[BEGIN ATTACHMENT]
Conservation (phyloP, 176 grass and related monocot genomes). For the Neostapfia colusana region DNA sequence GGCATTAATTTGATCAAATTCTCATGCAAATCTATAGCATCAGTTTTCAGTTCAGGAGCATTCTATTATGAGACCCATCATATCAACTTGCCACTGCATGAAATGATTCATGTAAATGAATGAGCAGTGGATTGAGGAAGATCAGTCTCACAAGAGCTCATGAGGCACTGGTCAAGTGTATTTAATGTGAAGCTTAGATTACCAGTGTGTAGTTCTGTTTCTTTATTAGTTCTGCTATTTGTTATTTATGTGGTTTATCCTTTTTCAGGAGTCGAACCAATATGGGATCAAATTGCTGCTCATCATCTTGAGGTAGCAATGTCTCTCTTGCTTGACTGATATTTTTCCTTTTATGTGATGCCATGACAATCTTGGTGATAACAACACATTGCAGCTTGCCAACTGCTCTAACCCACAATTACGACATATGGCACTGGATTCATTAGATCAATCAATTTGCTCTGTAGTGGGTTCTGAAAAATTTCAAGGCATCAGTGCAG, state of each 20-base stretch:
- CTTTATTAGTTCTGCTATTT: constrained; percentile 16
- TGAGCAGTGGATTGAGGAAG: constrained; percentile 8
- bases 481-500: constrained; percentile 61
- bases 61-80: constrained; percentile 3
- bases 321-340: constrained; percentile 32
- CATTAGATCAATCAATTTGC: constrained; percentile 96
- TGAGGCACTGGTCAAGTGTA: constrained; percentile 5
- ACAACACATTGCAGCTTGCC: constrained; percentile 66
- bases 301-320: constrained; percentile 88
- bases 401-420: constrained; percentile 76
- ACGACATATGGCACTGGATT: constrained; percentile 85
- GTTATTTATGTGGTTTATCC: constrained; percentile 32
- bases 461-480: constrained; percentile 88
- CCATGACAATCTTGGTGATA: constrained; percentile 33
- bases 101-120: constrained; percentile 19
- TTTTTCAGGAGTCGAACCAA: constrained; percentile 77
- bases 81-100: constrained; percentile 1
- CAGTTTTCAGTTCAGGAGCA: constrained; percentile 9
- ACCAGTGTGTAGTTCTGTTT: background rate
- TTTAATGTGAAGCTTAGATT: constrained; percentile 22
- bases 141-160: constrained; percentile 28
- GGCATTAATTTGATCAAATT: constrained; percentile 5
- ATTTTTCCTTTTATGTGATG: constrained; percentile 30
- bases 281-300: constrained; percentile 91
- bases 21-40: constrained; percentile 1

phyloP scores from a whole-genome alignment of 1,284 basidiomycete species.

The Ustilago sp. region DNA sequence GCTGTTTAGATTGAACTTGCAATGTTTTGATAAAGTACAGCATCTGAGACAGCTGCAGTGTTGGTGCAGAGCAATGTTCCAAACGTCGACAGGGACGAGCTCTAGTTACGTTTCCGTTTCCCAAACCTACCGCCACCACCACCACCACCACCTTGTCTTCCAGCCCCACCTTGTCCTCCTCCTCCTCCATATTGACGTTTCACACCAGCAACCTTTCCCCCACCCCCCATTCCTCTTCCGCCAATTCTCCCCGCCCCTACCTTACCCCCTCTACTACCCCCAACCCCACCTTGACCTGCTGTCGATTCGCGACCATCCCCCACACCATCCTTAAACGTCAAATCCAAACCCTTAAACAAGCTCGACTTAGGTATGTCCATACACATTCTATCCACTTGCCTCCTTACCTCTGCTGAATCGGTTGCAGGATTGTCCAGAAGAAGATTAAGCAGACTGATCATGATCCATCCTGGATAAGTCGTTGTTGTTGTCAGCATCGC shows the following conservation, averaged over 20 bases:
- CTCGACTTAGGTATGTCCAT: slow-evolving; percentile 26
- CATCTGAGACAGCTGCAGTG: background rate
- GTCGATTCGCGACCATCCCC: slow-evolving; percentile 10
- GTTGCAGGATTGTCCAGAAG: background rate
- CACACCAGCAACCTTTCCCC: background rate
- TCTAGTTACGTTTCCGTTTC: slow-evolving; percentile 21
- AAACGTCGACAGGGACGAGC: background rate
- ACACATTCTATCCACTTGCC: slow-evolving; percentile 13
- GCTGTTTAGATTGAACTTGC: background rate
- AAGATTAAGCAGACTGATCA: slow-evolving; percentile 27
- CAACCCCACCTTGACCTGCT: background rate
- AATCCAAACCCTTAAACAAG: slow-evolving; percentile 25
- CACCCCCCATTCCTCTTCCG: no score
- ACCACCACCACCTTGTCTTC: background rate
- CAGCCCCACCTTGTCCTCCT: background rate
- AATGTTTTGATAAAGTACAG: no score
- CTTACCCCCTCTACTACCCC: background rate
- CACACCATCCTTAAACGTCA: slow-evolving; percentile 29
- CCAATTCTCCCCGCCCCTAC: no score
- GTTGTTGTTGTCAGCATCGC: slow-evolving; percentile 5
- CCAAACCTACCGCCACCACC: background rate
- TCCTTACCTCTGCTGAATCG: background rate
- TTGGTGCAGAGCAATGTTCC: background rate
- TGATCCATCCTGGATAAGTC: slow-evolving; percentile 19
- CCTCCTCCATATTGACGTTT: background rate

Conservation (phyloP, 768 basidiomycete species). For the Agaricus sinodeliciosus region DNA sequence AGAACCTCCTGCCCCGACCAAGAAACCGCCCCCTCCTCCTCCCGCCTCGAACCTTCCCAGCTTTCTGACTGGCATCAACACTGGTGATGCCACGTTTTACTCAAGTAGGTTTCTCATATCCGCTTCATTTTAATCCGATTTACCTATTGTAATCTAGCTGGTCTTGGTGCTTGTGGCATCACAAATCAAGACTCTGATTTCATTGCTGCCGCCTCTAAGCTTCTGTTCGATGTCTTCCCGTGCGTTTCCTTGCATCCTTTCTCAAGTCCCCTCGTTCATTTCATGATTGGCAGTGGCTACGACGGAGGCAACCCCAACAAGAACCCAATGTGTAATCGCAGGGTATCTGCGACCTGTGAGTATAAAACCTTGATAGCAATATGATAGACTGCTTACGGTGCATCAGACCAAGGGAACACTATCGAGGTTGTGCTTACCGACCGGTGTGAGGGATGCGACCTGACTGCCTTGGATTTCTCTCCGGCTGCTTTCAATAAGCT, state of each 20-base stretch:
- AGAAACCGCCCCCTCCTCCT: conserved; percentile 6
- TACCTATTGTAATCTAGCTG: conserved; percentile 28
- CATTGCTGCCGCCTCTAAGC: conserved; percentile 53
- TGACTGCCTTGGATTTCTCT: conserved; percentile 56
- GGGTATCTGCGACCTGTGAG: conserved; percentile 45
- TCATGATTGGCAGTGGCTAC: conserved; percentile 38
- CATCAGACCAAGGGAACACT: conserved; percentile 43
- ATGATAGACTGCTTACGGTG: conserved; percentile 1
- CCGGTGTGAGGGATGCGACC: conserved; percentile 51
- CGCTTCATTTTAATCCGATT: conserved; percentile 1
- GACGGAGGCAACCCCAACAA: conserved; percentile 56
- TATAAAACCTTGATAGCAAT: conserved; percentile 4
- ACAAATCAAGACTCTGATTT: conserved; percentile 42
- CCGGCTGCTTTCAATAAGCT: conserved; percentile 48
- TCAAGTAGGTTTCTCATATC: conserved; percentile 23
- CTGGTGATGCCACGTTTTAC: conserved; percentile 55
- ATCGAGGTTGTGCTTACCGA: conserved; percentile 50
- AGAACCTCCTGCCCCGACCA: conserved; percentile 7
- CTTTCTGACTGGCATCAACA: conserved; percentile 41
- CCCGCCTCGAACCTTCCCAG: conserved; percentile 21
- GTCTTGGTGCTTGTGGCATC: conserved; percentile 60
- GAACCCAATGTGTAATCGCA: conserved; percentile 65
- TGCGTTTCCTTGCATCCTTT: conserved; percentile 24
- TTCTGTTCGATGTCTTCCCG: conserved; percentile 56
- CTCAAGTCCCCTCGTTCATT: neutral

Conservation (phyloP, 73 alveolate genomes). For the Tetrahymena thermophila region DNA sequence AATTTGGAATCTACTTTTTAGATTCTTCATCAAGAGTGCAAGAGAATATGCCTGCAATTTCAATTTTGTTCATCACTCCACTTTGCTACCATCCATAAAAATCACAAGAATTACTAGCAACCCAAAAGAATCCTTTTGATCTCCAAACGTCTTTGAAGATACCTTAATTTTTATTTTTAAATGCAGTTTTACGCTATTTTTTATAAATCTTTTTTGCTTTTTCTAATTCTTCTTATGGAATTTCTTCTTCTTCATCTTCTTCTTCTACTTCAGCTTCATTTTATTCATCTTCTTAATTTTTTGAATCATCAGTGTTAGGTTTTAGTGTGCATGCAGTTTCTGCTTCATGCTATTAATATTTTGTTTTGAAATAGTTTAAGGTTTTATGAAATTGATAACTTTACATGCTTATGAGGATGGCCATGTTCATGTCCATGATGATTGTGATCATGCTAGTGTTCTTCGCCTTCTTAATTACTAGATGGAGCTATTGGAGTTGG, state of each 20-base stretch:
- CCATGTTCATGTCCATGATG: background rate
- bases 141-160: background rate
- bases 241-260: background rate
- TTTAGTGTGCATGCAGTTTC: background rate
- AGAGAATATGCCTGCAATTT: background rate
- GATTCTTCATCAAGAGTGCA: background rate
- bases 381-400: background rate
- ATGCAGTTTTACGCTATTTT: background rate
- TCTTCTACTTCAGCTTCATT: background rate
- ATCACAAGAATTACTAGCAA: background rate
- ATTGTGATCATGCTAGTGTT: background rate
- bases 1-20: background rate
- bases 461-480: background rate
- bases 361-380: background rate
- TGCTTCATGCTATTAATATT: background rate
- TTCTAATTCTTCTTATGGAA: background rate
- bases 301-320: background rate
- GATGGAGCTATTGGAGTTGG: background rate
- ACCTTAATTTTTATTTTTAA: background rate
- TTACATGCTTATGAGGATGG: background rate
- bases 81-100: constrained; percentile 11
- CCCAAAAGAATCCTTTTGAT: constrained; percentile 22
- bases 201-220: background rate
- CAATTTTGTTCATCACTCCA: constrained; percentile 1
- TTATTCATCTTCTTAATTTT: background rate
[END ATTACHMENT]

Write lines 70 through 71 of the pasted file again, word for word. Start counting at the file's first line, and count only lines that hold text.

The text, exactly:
- CTGGTGATGCCACGTTTTAC: conserved; percentile 55
- ATCGAGGTTGTGCTTACCGA: conserved; percentile 50